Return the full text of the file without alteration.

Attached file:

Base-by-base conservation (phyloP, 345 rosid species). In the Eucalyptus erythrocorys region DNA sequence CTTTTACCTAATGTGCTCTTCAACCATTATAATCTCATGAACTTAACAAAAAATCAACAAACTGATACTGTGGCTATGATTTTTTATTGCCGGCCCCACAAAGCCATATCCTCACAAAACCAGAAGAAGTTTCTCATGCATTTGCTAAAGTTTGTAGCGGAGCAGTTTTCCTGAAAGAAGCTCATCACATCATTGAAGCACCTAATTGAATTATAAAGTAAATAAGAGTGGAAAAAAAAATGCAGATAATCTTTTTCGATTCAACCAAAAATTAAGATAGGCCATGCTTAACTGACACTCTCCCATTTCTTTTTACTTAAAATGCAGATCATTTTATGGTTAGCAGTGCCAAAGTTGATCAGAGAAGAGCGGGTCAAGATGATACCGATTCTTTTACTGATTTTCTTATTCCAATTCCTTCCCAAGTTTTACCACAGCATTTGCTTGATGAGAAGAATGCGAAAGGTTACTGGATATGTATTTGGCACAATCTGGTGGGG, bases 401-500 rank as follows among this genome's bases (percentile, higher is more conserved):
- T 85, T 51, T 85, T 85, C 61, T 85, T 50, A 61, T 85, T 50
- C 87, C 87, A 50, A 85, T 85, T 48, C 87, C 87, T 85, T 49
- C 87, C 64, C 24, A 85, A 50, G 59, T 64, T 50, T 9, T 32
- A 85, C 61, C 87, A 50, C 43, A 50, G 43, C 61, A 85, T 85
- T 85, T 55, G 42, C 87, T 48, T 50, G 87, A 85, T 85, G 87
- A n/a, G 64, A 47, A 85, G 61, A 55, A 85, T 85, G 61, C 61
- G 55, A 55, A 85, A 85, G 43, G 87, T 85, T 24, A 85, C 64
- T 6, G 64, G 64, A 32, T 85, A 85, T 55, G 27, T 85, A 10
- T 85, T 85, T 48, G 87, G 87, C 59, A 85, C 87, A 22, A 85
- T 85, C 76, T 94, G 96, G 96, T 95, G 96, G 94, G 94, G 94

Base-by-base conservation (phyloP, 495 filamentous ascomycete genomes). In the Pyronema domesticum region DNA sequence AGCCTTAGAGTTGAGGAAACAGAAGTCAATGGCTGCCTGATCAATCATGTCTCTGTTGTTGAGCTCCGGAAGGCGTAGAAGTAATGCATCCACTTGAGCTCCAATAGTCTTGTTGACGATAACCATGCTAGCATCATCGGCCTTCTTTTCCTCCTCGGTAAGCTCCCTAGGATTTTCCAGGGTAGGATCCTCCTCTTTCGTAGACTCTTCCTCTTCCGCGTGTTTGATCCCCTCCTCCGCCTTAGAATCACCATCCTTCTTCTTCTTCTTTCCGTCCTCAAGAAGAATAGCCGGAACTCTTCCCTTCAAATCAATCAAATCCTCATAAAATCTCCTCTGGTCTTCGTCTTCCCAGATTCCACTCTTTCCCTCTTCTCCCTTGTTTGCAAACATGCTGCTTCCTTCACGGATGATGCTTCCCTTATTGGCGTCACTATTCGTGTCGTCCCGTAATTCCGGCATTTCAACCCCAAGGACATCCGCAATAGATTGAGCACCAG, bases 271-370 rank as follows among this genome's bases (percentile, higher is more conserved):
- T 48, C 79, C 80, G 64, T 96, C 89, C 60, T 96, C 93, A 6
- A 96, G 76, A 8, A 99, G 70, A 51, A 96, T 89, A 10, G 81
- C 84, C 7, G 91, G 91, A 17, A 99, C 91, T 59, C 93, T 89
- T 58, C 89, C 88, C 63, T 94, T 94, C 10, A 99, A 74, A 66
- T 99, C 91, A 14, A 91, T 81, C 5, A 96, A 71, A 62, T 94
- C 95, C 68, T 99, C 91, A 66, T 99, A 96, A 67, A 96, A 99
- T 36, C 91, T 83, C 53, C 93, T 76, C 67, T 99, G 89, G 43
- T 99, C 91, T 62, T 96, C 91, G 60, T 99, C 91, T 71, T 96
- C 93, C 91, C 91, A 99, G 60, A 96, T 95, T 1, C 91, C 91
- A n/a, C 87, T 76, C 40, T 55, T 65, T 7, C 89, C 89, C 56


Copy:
Base-by-base conservation (phyloP, 345 rosid species). In the Eucalyptus erythrocorys region DNA sequence CTTTTACCTAATGTGCTCTTCAACCATTATAATCTCATGAACTTAACAAAAAATCAACAAACTGATACTGTGGCTATGATTTTTTATTGCCGGCCCCACAAAGCCATATCCTCACAAAACCAGAAGAAGTTTCTCATGCATTTGCTAAAGTTTGTAGCGGAGCAGTTTTCCTGAAAGAAGCTCATCACATCATTGAAGCACCTAATTGAATTATAAAGTAAATAAGAGTGGAAAAAAAAATGCAGATAATCTTTTTCGATTCAACCAAAAATTAAGATAGGCCATGCTTAACTGACACTCTCCCATTTCTTTTTACTTAAAATGCAGATCATTTTATGGTTAGCAGTGCCAAAGTTGATCAGAGAAGAGCGGGTCAAGATGATACCGATTCTTTTACTGATTTTCTTATTCCAATTCCTTCCCAAGTTTTACCACAGCATTTGCTTGATGAGAAGAATGCGAAAGGTTACTGGATATGTATTTGGCACAATCTGGTGGGG, bases 401-500 rank as follows among this genome's bases (percentile, higher is more conserved):
- T 85, T 51, T 85, T 85, C 61, T 85, T 50, A 61, T 85, T 50
- C 87, C 87, A 50, A 85, T 85, T 48, C 87, C 87, T 85, T 49
- C 87, C 64, C 24, A 85, A 50, G 59, T 64, T 50, T 9, T 32
- A 85, C 61, C 87, A 50, C 43, A 50, G 43, C 61, A 85, T 85
- T 85, T 55, G 42, C 87, T 48, T 50, G 87, A 85, T 85, G 87
- A n/a, G 64, A 47, A 85, G 61, A 55, A 85, T 85, G 61, C 61
- G 55, A 55, A 85, A 85, G 43, G 87, T 85, T 24, A 85, C 64
- T 6, G 64, G 64, A 32, T 85, A 85, T 55, G 27, T 85, A 10
- T 85, T 85, T 48, G 87, G 87, C 59, A 85, C 87, A 22, A 85
- T 85, C 76, T 94, G 96, G 96, T 95, G 96, G 94, G 94, G 94

Base-by-base conservation (phyloP, 495 filamentous ascomycete genomes). In the Pyronema domesticum region DNA sequence AGCCTTAGAGTTGAGGAAACAGAAGTCAATGGCTGCCTGATCAATCATGTCTCTGTTGTTGAGCTCCGGAAGGCGTAGAAGTAATGCATCCACTTGAGCTCCAATAGTCTTGTTGACGATAACCATGCTAGCATCATCGGCCTTCTTTTCCTCCTCGGTAAGCTCCCTAGGATTTTCCAGGGTAGGATCCTCCTCTTTCGTAGACTCTTCCTCTTCCGCGTGTTTGATCCCCTCCTCCGCCTTAGAATCACCATCCTTCTTCTTCTTCTTTCCGTCCTCAAGAAGAATAGCCGGAACTCTTCCCTTCAAATCAATCAAATCCTCATAAAATCTCCTCTGGTCTTCGTCTTCCCAGATTCCACTCTTTCCCTCTTCTCCCTTGTTTGCAAACATGCTGCTTCCTTCACGGATGATGCTTCCCTTATTGGCGTCACTATTCGTGTCGTCCCGTAATTCCGGCATTTCAACCCCAAGGACATCCGCAATAGATTGAGCACCAG, bases 271-370 rank as follows among this genome's bases (percentile, higher is more conserved):
- T 48, C 79, C 80, G 64, T 96, C 89, C 60, T 96, C 93, A 6
- A 96, G 76, A 8, A 99, G 70, A 51, A 96, T 89, A 10, G 81
- C 84, C 7, G 91, G 91, A 17, A 99, C 91, T 59, C 93, T 89
- T 58, C 89, C 88, C 63, T 94, T 94, C 10, A 99, A 74, A 66
- T 99, C 91, A 14, A 91, T 81, C 5, A 96, A 71, A 62, T 94
- C 95, C 68, T 99, C 91, A 66, T 99, A 96, A 67, A 96, A 99
- T 36, C 91, T 83, C 53, C 93, T 76, C 67, T 99, G 89, G 43
- T 99, C 91, T 62, T 96, C 91, G 60, T 99, C 91, T 71, T 96
- C 93, C 91, C 91, A 99, G 60, A 96, T 95, T 1, C 91, C 91
- A n/a, C 87, T 76, C 40, T 55, T 65, T 7, C 89, C 89, C 56